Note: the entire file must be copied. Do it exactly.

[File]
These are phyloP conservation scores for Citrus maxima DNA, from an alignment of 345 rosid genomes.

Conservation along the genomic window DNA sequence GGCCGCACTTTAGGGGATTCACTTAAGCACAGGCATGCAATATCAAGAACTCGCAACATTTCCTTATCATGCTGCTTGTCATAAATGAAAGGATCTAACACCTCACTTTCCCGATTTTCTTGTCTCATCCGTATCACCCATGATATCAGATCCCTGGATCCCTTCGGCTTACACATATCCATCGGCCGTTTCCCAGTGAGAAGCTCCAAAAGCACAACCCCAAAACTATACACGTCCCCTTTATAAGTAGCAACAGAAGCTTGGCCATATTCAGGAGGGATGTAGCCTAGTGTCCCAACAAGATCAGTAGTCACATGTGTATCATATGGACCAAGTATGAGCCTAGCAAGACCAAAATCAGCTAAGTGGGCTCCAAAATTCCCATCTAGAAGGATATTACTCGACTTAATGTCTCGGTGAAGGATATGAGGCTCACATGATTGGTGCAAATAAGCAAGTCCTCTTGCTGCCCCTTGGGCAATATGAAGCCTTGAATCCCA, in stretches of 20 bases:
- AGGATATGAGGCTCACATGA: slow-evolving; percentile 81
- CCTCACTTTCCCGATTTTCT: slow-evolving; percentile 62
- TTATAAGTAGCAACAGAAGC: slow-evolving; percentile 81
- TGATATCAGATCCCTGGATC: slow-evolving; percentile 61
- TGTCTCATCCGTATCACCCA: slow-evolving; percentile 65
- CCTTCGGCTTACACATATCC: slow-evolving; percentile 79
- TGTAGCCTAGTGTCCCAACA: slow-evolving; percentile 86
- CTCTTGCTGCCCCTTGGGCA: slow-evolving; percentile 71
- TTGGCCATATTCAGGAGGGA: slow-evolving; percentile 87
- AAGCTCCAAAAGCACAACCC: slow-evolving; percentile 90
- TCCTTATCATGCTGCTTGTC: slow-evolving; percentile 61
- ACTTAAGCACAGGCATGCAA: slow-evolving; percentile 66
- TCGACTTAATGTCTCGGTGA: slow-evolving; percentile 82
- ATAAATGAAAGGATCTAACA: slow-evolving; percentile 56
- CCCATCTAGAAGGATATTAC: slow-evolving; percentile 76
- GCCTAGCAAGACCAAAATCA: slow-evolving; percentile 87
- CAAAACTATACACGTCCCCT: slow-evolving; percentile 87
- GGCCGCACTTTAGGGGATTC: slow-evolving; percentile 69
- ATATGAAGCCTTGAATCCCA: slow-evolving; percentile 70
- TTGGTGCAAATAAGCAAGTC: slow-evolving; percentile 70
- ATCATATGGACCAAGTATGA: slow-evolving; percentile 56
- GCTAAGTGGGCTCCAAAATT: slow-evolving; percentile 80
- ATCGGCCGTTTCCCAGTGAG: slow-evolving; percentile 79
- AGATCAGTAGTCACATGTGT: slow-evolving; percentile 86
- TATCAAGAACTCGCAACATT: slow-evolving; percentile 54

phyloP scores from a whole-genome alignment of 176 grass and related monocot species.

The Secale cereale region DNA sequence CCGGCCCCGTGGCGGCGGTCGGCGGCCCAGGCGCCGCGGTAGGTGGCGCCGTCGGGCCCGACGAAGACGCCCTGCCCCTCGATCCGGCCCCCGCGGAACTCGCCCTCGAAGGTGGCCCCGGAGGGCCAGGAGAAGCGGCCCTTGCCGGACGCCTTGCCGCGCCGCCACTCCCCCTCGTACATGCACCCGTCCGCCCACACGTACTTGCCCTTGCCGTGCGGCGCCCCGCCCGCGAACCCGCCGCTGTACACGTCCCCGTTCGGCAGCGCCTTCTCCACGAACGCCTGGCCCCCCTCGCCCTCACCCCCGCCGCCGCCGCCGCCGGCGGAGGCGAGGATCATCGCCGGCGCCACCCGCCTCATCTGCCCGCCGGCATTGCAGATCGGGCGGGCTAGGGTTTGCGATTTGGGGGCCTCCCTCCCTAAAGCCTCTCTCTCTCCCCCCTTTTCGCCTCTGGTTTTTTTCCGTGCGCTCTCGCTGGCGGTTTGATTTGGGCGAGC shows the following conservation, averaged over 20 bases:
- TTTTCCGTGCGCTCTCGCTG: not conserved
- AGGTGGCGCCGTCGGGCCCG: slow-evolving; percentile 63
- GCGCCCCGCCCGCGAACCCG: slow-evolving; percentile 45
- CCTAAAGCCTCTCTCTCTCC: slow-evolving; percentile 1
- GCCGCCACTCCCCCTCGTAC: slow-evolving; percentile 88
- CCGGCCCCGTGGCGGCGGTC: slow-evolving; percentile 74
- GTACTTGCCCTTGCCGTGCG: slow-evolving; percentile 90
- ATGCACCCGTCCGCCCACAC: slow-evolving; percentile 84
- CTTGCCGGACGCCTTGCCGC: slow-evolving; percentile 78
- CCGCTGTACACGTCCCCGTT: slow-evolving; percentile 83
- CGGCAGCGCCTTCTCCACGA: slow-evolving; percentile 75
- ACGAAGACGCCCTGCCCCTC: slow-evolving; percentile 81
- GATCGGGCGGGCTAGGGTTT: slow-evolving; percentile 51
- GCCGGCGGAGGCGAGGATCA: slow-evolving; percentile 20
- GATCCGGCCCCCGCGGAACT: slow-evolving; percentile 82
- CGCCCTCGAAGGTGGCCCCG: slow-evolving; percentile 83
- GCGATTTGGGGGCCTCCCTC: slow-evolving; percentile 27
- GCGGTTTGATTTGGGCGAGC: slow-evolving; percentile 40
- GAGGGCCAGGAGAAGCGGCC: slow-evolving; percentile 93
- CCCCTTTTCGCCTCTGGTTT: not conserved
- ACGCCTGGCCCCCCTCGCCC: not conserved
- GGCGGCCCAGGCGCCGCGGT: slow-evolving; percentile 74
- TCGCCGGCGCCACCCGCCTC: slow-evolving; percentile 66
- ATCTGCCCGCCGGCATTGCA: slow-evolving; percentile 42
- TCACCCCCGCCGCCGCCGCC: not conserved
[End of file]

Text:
These are phyloP conservation scores for Citrus maxima DNA, from an alignment of 345 rosid genomes.

Conservation along the genomic window DNA sequence GGCCGCACTTTAGGGGATTCACTTAAGCACAGGCATGCAATATCAAGAACTCGCAACATTTCCTTATCATGCTGCTTGTCATAAATGAAAGGATCTAACACCTCACTTTCCCGATTTTCTTGTCTCATCCGTATCACCCATGATATCAGATCCCTGGATCCCTTCGGCTTACACATATCCATCGGCCGTTTCCCAGTGAGAAGCTCCAAAAGCACAACCCCAAAACTATACACGTCCCCTTTATAAGTAGCAACAGAAGCTTGGCCATATTCAGGAGGGATGTAGCCTAGTGTCCCAACAAGATCAGTAGTCACATGTGTATCATATGGACCAAGTATGAGCCTAGCAAGACCAAAATCAGCTAAGTGGGCTCCAAAATTCCCATCTAGAAGGATATTACTCGACTTAATGTCTCGGTGAAGGATATGAGGCTCACATGATTGGTGCAAATAAGCAAGTCCTCTTGCTGCCCCTTGGGCAATATGAAGCCTTGAATCCCA, in stretches of 20 bases:
- AGGATATGAGGCTCACATGA: slow-evolving; percentile 81
- CCTCACTTTCCCGATTTTCT: slow-evolving; percentile 62
- TTATAAGTAGCAACAGAAGC: slow-evolving; percentile 81
- TGATATCAGATCCCTGGATC: slow-evolving; percentile 61
- TGTCTCATCCGTATCACCCA: slow-evolving; percentile 65
- CCTTCGGCTTACACATATCC: slow-evolving; percentile 79
- TGTAGCCTAGTGTCCCAACA: slow-evolving; percentile 86
- CTCTTGCTGCCCCTTGGGCA: slow-evolving; percentile 71
- TTGGCCATATTCAGGAGGGA: slow-evolving; percentile 87
- AAGCTCCAAAAGCACAACCC: slow-evolving; percentile 90
- TCCTTATCATGCTGCTTGTC: slow-evolving; percentile 61
- ACTTAAGCACAGGCATGCAA: slow-evolving; percentile 66
- TCGACTTAATGTCTCGGTGA: slow-evolving; percentile 82
- ATAAATGAAAGGATCTAACA: slow-evolving; percentile 56
- CCCATCTAGAAGGATATTAC: slow-evolving; percentile 76
- GCCTAGCAAGACCAAAATCA: slow-evolving; percentile 87
- CAAAACTATACACGTCCCCT: slow-evolving; percentile 87
- GGCCGCACTTTAGGGGATTC: slow-evolving; percentile 69
- ATATGAAGCCTTGAATCCCA: slow-evolving; percentile 70
- TTGGTGCAAATAAGCAAGTC: slow-evolving; percentile 70
- ATCATATGGACCAAGTATGA: slow-evolving; percentile 56
- GCTAAGTGGGCTCCAAAATT: slow-evolving; percentile 80
- ATCGGCCGTTTCCCAGTGAG: slow-evolving; percentile 79
- AGATCAGTAGTCACATGTGT: slow-evolving; percentile 86
- TATCAAGAACTCGCAACATT: slow-evolving; percentile 54

phyloP scores from a whole-genome alignment of 176 grass and related monocot species.

The Secale cereale region DNA sequence CCGGCCCCGTGGCGGCGGTCGGCGGCCCAGGCGCCGCGGTAGGTGGCGCCGTCGGGCCCGACGAAGACGCCCTGCCCCTCGATCCGGCCCCCGCGGAACTCGCCCTCGAAGGTGGCCCCGGAGGGCCAGGAGAAGCGGCCCTTGCCGGACGCCTTGCCGCGCCGCCACTCCCCCTCGTACATGCACCCGTCCGCCCACACGTACTTGCCCTTGCCGTGCGGCGCCCCGCCCGCGAACCCGCCGCTGTACACGTCCCCGTTCGGCAGCGCCTTCTCCACGAACGCCTGGCCCCCCTCGCCCTCACCCCCGCCGCCGCCGCCGCCGGCGGAGGCGAGGATCATCGCCGGCGCCACCCGCCTCATCTGCCCGCCGGCATTGCAGATCGGGCGGGCTAGGGTTTGCGATTTGGGGGCCTCCCTCCCTAAAGCCTCTCTCTCTCCCCCCTTTTCGCCTCTGGTTTTTTTCCGTGCGCTCTCGCTGGCGGTTTGATTTGGGCGAGC shows the following conservation, averaged over 20 bases:
- TTTTCCGTGCGCTCTCGCTG: not conserved
- AGGTGGCGCCGTCGGGCCCG: slow-evolving; percentile 63
- GCGCCCCGCCCGCGAACCCG: slow-evolving; percentile 45
- CCTAAAGCCTCTCTCTCTCC: slow-evolving; percentile 1
- GCCGCCACTCCCCCTCGTAC: slow-evolving; percentile 88
- CCGGCCCCGTGGCGGCGGTC: slow-evolving; percentile 74
- GTACTTGCCCTTGCCGTGCG: slow-evolving; percentile 90
- ATGCACCCGTCCGCCCACAC: slow-evolving; percentile 84
- CTTGCCGGACGCCTTGCCGC: slow-evolving; percentile 78
- CCGCTGTACACGTCCCCGTT: slow-evolving; percentile 83
- CGGCAGCGCCTTCTCCACGA: slow-evolving; percentile 75
- ACGAAGACGCCCTGCCCCTC: slow-evolving; percentile 81
- GATCGGGCGGGCTAGGGTTT: slow-evolving; percentile 51
- GCCGGCGGAGGCGAGGATCA: slow-evolving; percentile 20
- GATCCGGCCCCCGCGGAACT: slow-evolving; percentile 82
- CGCCCTCGAAGGTGGCCCCG: slow-evolving; percentile 83
- GCGATTTGGGGGCCTCCCTC: slow-evolving; percentile 27
- GCGGTTTGATTTGGGCGAGC: slow-evolving; percentile 40
- GAGGGCCAGGAGAAGCGGCC: slow-evolving; percentile 93
- CCCCTTTTCGCCTCTGGTTT: not conserved
- ACGCCTGGCCCCCCTCGCCC: not conserved
- GGCGGCCCAGGCGCCGCGGT: slow-evolving; percentile 74
- TCGCCGGCGCCACCCGCCTC: slow-evolving; percentile 66
- ATCTGCCCGCCGGCATTGCA: slow-evolving; percentile 42
- TCACCCCCGCCGCCGCCGCC: not conserved